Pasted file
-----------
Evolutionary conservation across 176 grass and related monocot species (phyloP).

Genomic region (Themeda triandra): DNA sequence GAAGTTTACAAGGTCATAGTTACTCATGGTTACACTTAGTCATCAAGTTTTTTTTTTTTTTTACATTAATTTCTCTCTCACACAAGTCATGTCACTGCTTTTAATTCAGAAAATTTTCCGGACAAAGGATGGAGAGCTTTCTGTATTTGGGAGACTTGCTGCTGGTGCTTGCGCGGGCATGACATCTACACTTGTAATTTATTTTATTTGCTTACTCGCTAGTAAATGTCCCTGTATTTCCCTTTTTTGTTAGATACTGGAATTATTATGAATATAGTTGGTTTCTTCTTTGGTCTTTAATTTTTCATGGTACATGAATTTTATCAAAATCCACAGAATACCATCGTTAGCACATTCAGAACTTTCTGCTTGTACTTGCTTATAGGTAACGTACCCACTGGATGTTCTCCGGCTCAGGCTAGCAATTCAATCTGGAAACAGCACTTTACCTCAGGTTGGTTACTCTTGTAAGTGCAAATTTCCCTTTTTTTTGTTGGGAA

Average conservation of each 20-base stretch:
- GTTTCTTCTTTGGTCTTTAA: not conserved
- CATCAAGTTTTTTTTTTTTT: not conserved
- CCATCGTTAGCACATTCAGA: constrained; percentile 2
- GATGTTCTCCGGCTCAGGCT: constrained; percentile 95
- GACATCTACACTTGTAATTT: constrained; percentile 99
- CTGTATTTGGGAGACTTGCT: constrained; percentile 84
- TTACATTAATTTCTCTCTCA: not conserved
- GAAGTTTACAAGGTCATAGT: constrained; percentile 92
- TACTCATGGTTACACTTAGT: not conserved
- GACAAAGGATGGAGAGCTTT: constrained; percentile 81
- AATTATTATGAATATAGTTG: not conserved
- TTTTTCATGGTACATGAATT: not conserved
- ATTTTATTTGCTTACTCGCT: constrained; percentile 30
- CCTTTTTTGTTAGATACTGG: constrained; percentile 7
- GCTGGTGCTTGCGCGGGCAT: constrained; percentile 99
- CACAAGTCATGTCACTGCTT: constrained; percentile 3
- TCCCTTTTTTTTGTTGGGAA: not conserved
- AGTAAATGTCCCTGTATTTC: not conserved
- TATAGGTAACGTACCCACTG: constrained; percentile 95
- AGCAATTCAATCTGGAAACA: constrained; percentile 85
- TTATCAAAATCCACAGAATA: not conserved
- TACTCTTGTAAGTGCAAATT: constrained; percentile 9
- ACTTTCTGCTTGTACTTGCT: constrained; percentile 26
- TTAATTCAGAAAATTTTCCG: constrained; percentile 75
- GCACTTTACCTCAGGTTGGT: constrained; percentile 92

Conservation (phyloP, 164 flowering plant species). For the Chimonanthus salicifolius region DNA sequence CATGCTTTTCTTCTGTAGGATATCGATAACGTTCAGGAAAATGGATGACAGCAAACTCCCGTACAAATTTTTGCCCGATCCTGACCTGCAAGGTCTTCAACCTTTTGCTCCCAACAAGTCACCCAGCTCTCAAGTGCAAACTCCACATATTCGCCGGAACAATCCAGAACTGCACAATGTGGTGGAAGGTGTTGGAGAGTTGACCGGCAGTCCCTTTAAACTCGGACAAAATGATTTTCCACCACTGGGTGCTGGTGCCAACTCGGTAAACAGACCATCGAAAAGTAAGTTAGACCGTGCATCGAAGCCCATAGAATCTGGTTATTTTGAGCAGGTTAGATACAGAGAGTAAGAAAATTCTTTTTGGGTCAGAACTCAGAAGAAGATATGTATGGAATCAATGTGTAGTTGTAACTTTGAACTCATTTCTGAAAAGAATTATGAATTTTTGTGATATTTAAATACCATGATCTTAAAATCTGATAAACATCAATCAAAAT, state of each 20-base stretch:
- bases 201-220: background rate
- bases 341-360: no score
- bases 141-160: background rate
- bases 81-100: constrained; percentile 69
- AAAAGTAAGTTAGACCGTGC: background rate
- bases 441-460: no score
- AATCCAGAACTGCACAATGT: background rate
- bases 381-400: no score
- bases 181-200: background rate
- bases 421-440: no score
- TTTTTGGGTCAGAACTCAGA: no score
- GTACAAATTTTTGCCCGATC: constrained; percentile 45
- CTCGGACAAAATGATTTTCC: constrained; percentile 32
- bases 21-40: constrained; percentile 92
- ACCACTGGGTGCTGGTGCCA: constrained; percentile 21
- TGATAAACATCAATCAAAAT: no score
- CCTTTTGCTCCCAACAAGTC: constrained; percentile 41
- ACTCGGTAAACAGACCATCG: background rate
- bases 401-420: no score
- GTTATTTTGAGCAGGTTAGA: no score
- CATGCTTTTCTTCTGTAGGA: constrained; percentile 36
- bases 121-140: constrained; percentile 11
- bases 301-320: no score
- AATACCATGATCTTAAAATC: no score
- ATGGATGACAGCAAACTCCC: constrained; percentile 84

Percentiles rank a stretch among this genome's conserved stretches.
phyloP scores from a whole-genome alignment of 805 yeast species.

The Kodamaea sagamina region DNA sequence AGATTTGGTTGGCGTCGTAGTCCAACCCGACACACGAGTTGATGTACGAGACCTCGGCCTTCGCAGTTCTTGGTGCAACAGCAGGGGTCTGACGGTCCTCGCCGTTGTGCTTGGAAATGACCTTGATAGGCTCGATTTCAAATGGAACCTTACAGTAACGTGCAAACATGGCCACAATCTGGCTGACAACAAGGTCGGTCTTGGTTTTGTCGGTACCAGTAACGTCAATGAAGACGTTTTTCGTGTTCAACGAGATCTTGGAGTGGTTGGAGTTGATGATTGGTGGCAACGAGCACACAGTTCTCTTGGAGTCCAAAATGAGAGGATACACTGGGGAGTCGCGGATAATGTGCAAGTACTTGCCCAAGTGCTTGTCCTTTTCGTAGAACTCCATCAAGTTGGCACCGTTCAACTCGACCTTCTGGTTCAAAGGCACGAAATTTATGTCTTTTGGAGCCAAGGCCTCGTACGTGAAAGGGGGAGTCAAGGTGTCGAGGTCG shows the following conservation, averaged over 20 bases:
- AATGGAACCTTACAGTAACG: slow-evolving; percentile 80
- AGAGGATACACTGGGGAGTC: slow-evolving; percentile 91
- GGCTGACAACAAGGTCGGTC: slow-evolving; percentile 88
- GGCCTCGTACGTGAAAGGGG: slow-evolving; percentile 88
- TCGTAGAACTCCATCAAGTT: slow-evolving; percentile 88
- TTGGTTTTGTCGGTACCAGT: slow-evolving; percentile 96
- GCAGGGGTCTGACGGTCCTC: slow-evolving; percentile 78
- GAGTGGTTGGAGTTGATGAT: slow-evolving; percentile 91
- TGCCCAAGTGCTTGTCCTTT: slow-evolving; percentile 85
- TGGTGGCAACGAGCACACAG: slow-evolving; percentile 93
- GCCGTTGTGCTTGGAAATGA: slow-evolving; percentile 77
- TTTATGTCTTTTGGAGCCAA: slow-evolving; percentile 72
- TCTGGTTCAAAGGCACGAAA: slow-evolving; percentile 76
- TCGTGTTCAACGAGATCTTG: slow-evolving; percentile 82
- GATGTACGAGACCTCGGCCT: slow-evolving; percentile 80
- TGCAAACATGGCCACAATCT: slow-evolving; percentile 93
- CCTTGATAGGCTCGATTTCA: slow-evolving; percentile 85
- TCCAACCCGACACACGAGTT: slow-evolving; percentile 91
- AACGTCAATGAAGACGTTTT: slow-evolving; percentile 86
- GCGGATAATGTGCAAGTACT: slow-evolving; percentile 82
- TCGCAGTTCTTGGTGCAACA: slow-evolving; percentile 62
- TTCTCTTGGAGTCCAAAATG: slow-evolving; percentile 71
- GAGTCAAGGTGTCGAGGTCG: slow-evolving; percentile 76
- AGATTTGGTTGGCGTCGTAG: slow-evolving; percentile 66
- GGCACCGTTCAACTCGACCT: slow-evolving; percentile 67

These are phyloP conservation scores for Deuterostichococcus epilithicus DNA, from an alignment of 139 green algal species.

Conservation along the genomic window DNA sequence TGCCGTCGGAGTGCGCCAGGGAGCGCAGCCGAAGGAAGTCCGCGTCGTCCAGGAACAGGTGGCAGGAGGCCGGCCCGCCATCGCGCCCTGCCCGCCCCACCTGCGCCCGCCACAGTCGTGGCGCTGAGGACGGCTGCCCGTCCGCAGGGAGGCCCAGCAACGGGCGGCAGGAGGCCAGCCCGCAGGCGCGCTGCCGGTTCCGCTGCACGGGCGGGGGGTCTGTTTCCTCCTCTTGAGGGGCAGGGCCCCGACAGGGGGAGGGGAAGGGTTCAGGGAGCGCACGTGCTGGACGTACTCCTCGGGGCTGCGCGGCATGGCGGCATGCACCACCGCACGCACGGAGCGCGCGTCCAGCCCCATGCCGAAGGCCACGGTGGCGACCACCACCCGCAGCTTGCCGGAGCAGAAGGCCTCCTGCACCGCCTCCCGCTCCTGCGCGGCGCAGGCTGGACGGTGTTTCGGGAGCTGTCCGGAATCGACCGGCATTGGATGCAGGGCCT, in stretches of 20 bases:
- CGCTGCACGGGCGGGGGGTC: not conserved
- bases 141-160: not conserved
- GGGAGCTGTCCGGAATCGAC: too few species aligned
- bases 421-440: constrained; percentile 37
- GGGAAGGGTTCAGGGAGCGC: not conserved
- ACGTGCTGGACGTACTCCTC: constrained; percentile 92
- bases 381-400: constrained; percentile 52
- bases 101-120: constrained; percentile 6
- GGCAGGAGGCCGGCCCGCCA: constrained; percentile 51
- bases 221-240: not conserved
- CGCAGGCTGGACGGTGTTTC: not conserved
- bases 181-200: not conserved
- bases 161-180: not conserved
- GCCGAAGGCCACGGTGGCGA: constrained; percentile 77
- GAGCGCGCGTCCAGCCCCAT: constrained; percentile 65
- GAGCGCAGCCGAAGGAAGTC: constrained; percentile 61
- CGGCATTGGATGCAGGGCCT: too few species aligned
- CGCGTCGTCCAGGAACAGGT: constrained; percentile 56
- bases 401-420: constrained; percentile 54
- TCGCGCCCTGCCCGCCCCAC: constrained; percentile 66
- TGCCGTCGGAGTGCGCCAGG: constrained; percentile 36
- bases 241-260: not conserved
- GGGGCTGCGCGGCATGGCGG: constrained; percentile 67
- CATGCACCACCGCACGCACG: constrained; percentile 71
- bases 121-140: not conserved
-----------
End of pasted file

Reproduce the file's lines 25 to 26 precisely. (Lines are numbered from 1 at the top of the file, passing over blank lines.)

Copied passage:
- TACTCTTGTAAGTGCAAATT: constrained; percentile 9
- ACTTTCTGCTTGTACTTGCT: constrained; percentile 26